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Samuel Pepys’ Cries Of London

February 21, 2013
by the gentle author

What a man’s mind is, that is what he is

For a while now, I have been collecting sets of Cries of London down through the ages and I am fascinated by the diverse permutations of these cheaply-produced prints which, even at their most stylised or sentimental, always reveal something of the reality of those who earned their living by street trading.

Recently, I was curious to discover that more than three hundred years ago, Samuel Pepys (coincidentally, also a regular at The George in Commercial Rd) was equally in thrall to these popular images of street vendors and hawkers. Among more than ten thousand engravings and eighteen hundred printed ballads he amassed in his library was a folio entitled “Cryes consisting of Several Setts thereof, Antient & Moderne: with the differ Stiles us’d therein by the Cryers.” In this binder, Pepys kept three sets of the Cries of London, plus two Cries of Bologna, and single sets each of the Cries of Rome and Paris.

Published below are the anonymously produced Cries of the earliest set in Pepys’ collection which was already a century old when he acquired it – described thus “A very antient Sett thereof, in Wood, with the Words then used by the Cryers.” Printed in the late sixteenth century, this set of twenty-four illustrates the Cries that would have been familiar constituents of the street life of Shakespeare’s London.

The Cries genre itself originated with a woodcut produced in Paris around 1500, beginning a tradition that lasted into the twentieth century, spreading to major cities across the globe and spawning an infinite variety of portrayals of pedlars. By the time the series illustrated here was created, the Cries were already available throughout Europe, bringing images of the urban poor into common currency for the first time.

Images courtesy Bishopsgate Institute

You may also like to take a look at these other sets of the Cries of London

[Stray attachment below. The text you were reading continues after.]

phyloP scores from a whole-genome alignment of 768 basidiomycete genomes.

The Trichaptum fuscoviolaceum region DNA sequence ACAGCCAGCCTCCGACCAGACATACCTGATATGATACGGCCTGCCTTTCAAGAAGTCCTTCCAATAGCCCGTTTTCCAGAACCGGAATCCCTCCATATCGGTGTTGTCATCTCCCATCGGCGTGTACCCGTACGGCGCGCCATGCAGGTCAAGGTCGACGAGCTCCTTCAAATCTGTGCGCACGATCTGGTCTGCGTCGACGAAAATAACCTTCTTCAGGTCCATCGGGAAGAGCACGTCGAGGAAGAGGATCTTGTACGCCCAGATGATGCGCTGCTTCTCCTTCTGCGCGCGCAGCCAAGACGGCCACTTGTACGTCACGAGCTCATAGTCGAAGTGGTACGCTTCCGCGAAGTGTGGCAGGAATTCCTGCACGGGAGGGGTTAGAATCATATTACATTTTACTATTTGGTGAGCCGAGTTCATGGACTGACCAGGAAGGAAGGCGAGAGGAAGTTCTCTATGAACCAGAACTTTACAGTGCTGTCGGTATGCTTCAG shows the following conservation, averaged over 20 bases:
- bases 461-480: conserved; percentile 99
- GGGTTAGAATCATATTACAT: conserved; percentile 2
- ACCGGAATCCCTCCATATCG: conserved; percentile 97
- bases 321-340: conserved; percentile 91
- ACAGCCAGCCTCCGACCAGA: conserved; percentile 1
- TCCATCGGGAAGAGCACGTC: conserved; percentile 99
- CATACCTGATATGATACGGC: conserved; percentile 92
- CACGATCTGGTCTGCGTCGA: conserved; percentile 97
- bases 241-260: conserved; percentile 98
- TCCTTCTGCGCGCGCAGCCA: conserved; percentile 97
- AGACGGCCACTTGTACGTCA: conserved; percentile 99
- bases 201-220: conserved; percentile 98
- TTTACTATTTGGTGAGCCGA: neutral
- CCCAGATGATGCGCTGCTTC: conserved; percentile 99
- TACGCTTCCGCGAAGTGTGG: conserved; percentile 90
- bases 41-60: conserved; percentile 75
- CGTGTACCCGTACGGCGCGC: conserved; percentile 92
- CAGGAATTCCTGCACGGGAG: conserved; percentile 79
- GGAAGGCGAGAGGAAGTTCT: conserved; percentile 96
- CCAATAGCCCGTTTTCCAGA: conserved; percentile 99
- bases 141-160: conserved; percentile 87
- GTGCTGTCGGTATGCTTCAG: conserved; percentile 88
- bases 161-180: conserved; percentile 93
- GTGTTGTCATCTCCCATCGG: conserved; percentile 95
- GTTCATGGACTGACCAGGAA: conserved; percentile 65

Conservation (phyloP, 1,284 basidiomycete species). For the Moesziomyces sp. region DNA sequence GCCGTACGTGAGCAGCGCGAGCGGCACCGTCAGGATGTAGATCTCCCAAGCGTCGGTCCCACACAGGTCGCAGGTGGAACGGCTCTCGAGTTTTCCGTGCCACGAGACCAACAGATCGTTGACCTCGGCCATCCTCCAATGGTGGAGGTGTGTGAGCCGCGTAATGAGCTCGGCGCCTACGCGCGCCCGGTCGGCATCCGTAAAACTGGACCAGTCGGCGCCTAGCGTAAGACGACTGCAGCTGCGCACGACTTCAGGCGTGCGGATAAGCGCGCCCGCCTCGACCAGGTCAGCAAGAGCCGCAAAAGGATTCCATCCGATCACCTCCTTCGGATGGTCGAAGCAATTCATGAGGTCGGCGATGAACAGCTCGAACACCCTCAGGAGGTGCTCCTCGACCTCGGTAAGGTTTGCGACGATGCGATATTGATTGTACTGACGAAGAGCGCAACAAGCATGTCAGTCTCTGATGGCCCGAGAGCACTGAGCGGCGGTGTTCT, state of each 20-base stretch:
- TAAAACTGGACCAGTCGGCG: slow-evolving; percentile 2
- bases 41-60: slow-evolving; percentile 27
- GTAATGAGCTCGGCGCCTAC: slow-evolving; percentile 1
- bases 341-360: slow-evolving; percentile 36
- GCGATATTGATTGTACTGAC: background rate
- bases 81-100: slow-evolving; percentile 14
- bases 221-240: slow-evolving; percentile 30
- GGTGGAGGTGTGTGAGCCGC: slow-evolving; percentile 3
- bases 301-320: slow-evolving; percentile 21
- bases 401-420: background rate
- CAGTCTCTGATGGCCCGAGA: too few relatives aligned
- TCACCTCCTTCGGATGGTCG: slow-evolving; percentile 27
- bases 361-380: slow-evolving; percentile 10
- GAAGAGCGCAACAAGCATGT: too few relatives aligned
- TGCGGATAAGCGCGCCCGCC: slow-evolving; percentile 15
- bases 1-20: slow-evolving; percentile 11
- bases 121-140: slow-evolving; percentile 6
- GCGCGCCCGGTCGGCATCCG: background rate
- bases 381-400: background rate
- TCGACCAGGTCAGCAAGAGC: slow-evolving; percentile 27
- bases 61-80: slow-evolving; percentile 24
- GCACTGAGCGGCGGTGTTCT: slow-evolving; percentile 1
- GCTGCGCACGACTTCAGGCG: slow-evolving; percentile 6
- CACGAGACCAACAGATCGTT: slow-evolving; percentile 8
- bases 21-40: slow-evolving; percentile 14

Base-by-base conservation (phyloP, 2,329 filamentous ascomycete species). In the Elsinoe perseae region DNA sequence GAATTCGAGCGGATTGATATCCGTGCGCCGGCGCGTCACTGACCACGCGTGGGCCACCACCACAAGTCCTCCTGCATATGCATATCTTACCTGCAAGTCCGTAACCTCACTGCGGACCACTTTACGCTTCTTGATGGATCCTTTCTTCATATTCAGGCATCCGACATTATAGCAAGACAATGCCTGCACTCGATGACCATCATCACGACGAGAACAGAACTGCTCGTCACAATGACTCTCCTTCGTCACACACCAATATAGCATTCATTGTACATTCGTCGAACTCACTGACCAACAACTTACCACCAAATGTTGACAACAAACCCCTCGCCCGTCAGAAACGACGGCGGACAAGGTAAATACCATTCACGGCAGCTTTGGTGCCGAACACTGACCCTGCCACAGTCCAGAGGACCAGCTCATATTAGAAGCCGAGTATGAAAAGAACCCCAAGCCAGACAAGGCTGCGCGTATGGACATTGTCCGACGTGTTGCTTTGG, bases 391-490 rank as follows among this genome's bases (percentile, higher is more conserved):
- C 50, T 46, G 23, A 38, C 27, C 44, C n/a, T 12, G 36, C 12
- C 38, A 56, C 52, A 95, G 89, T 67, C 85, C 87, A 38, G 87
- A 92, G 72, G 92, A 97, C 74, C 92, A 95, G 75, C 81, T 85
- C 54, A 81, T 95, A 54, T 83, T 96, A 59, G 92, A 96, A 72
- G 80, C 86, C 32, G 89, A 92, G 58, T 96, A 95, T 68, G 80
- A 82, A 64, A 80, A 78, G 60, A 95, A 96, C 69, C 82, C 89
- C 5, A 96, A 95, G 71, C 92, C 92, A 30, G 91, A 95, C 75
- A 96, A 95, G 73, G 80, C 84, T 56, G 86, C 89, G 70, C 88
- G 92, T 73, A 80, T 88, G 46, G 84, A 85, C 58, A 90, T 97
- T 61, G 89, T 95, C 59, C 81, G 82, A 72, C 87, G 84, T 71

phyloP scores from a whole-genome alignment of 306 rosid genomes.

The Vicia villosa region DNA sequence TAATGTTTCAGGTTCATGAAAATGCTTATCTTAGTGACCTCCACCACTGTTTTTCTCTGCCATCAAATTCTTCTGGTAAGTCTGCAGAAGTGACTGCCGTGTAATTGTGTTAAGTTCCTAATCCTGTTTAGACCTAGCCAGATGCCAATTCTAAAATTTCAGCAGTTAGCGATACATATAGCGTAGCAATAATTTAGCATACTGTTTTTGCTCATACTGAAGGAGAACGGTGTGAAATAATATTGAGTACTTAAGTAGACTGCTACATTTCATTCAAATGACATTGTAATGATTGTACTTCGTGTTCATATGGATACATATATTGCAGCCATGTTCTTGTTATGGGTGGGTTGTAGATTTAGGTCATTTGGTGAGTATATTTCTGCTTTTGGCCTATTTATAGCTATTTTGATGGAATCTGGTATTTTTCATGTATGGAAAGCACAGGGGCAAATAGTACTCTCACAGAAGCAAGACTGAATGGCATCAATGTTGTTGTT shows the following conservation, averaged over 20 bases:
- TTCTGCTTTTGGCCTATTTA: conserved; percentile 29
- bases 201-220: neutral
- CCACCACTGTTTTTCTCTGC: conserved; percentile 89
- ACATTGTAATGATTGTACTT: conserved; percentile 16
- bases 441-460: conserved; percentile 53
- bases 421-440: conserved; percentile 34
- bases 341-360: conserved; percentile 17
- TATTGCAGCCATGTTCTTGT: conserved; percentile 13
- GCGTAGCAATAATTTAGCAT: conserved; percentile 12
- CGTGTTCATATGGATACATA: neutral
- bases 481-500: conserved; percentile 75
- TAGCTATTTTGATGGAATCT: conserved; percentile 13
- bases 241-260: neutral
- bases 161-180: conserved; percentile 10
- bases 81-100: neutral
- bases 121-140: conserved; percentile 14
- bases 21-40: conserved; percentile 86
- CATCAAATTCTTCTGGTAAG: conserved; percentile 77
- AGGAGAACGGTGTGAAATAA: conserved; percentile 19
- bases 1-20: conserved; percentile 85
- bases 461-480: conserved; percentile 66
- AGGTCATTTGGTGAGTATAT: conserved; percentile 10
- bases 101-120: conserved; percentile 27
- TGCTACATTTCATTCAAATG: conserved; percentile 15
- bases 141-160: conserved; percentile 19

London Characters

Geoffrey Fletcher’s Pavement Pounders

Faulkner’s Street Cries

William Craig Marshall’s Itinerant Traders

London Melodies

Henry Mayhew’s Street Traders

H.W.Petherick’s London Characters

John Thomson’s Street Life in London

Aunt Busy Bee’s New London Cries

Marcellus Laroon’s Cries of London

John Player’s Cries of London

More John Player’s Cries of London

William Nicholson’s London Types

John Leighton’s London Cries

Francis Wheatley’s Cries of London

John Thomas Smith’s Vagabondiana of 1817

John Thomas Smith’s Vagabondiana II

John Thomas Smith’s Vagabondiana III

Thomas Rowlandson’s Lower Orders

More of Thomas Rowlandson’s Lower Orders

Victorian Tradesmen Scraps

Cries of London Scraps

New Cries of London 1803

Cries of London Snap Cards

Adam Dant’s  New Cries of Spittlefields

11 Responses leave one →
  1. Libby Hall permalink
    February 21, 2013

    A beautiful sense of continuity – from the 16th century to Spitalfields fly-pitchers in the 21st century.

    Finding. interpreting and sharing these ‘cries’ – yet another sparkling facet of the Gentle Author’s sympathetic perspective.

  2. gary permalink
    February 21, 2013

    another brilliant post, thanks, this blog should be used in schools

  3. Peter Holford permalink
    February 21, 2013

    The further you go back the harder it is to see what life was like. These are an important resource – thank you for sharing.

  4. February 21, 2013

    These are wonderful. The ragged sweep, the posh-looking gold and silver man, the rosemary woman with a bundle on her head… what a find.

  5. February 21, 2013

    These are great!

  6. Teresa Stokes permalink
    February 21, 2013

    The cry for Seville oranges is very timely as they are in season right now.
    Can anyone tell me what Hot Codlings are – a quick search on google produced only music and songs about them but no clues otherwise and I haven’t time to keep looking!

  7. Hilary permalink
    February 21, 2013

    Codlings can be small apples or small fish- looks like apples in the basket!

  8. Liz St.John permalink
    February 21, 2013

    Lovely – all the very specific cries, and then the lady who just has “Kitchen Stuff” – which sounds normal to our ears!

  9. Andrea permalink
    February 21, 2013

    “Maids in Your Smocks
    Look to Your Locks”

    (when Samuel Pepys passes by…)

  10. February 23, 2013

    Once again, you delight. Thanks indeed.

  11. March 22, 2013

    These are brilliant! Had never heard of them before, thanks for sharing!

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